“The class struggle created circumstances and relationships that made it possible for a grotesque mediocrity to play a hero’s part.” — Karl Marx, The Eighteenth Brumaire
Five in a row. The New Democratic Party (NDP) has spent an entire generation in opposition and the party’s leadership still don’t get it. When you are on a winning streak, it is easier to keep on winning. A losing streak? Well, you have to find a way to break through. Sadly, the NDP appears not to have a clue. In the aftermath of a 5th consecutive defeat, Dr Friday, vice presidents Major Leacock and Patel Mathews, along with Kay Bacchus-Baptiste sound like a bunch of grumpy old…
Even though the ULP lost the popular vote, it won an additional seat to go into the new Parliament with a nine to six lead. All things considered, this feat is nothing to frown on. The ULP was vying for a historic fifth term.
The plain truth is that the NDP failed to deliver yet again. Going forward, the party needs to engage in collective introspection. It must completely recalibrate its plans, programmes and presence if it intends to remain relevant. Losing streaks are hard to break. The popular vote triumph by the opposition may lull it into a state of confident complacency, only to be slammed again with yeah — six defeats in a row.
The signs are not promising for a much-improved opposition ready to engage policy-centred debate. Here’s why: Following the elections, Opposition Leader Dr. Friday told the nation:
“As they argued then, we assert now that the outcome of the recent elections means that those in government now have lost the moral authority to govern.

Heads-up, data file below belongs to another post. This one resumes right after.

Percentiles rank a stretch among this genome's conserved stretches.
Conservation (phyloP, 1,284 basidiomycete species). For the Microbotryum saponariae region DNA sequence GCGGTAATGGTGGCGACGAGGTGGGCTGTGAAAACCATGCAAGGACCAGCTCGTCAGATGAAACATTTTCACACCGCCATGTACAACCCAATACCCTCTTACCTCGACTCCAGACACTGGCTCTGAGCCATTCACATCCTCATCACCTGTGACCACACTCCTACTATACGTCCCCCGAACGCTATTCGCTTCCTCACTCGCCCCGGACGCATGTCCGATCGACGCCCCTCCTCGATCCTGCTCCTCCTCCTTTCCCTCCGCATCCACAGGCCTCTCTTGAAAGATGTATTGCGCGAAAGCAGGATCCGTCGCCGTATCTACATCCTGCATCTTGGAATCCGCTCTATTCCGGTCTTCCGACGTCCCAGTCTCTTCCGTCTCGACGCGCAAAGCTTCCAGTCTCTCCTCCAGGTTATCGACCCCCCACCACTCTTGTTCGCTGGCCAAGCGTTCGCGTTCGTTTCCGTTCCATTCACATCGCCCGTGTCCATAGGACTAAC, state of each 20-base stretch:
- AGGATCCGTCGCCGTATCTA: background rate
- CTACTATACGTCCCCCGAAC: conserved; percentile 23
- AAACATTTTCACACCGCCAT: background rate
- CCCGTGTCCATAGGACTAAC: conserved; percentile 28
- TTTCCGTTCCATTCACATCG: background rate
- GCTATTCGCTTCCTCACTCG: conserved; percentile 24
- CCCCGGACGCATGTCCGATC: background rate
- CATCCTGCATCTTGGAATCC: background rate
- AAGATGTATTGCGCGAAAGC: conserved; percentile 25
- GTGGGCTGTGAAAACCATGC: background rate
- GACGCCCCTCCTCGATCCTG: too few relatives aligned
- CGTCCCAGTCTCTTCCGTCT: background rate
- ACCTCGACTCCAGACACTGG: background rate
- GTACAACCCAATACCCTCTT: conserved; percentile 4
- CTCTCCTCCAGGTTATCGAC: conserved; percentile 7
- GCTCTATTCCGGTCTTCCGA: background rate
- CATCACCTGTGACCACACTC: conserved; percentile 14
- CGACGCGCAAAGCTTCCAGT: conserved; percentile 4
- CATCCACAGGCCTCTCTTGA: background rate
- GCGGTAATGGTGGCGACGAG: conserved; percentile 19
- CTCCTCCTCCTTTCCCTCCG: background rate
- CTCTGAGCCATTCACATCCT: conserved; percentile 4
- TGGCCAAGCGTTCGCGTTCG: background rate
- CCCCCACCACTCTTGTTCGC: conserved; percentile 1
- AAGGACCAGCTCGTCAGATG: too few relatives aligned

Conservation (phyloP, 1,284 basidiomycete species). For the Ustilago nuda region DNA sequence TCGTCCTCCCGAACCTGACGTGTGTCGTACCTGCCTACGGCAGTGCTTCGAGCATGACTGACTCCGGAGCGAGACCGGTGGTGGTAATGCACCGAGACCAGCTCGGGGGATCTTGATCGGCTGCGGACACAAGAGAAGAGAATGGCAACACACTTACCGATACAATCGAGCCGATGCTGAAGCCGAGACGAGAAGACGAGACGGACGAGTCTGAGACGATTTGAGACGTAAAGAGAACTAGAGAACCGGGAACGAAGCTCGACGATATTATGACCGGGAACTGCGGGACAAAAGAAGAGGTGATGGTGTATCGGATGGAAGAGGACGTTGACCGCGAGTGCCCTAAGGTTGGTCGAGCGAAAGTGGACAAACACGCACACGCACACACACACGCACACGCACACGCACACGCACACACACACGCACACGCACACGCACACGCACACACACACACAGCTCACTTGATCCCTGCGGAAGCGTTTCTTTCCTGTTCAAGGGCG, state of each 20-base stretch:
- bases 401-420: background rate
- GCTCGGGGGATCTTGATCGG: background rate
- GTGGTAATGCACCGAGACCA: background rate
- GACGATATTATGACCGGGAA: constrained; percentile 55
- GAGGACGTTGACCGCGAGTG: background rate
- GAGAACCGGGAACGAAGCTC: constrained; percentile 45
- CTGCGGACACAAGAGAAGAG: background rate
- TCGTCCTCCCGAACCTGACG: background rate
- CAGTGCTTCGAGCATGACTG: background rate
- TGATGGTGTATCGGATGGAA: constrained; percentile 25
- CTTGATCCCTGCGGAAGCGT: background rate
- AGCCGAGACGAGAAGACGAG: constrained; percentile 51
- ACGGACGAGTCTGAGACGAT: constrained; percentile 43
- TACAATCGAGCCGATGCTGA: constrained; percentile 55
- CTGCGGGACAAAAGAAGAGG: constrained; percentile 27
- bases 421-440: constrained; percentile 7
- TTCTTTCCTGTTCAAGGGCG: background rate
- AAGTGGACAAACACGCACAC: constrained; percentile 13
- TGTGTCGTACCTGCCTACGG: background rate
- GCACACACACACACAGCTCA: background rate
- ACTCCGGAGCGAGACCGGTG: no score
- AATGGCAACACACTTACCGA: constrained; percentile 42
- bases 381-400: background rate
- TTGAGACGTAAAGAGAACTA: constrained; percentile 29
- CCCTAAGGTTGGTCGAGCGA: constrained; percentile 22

This creates a crisis of governance in our nation that will only be resolved when the people are again governed by a government that has the support of a majority of the people…It is a fundamental and treasured principle of democracy that a government that does not have the support of the majority of the people lacks a mandate from the people to govern them. It lacks democratic legitimacy.”
Where did Dr Friday get this cockeyed view of our system of parliamentary democracy? From the same Dr. Ralph Gonsalves who he tried to replace as prime minister in the Nov. 5 elections.
In 1998, the NDP led by James Mitchell won the elections eight to seven. Gonsalves, deputy leader of the ULP, declared, “All reasonable people of democratic temper and spirit recognise that a truly functioning democracy demands that consent of the governed, that is the consent of real flesh and blood voters be obtained. Fifty-five per cent of our voters have stated unequivocally that they do not want to be ruled by the NDP. The NDP slender one-seat majority may, in a narrow legal sense be legal, but it lacks popular legitimacy and moral authority.”
Our Constitution allows for a first-past-the-post system of elections. It is this system that allows Tourism and Culture minister Carlos James to sit in the Parliament as an elected parliamentarian. He won by one vote. It is the same system that allowed the NDP to maintain government in 1998. The popular vote does not determine which party will govern. The party that wins eight or more seats secures the right to govern.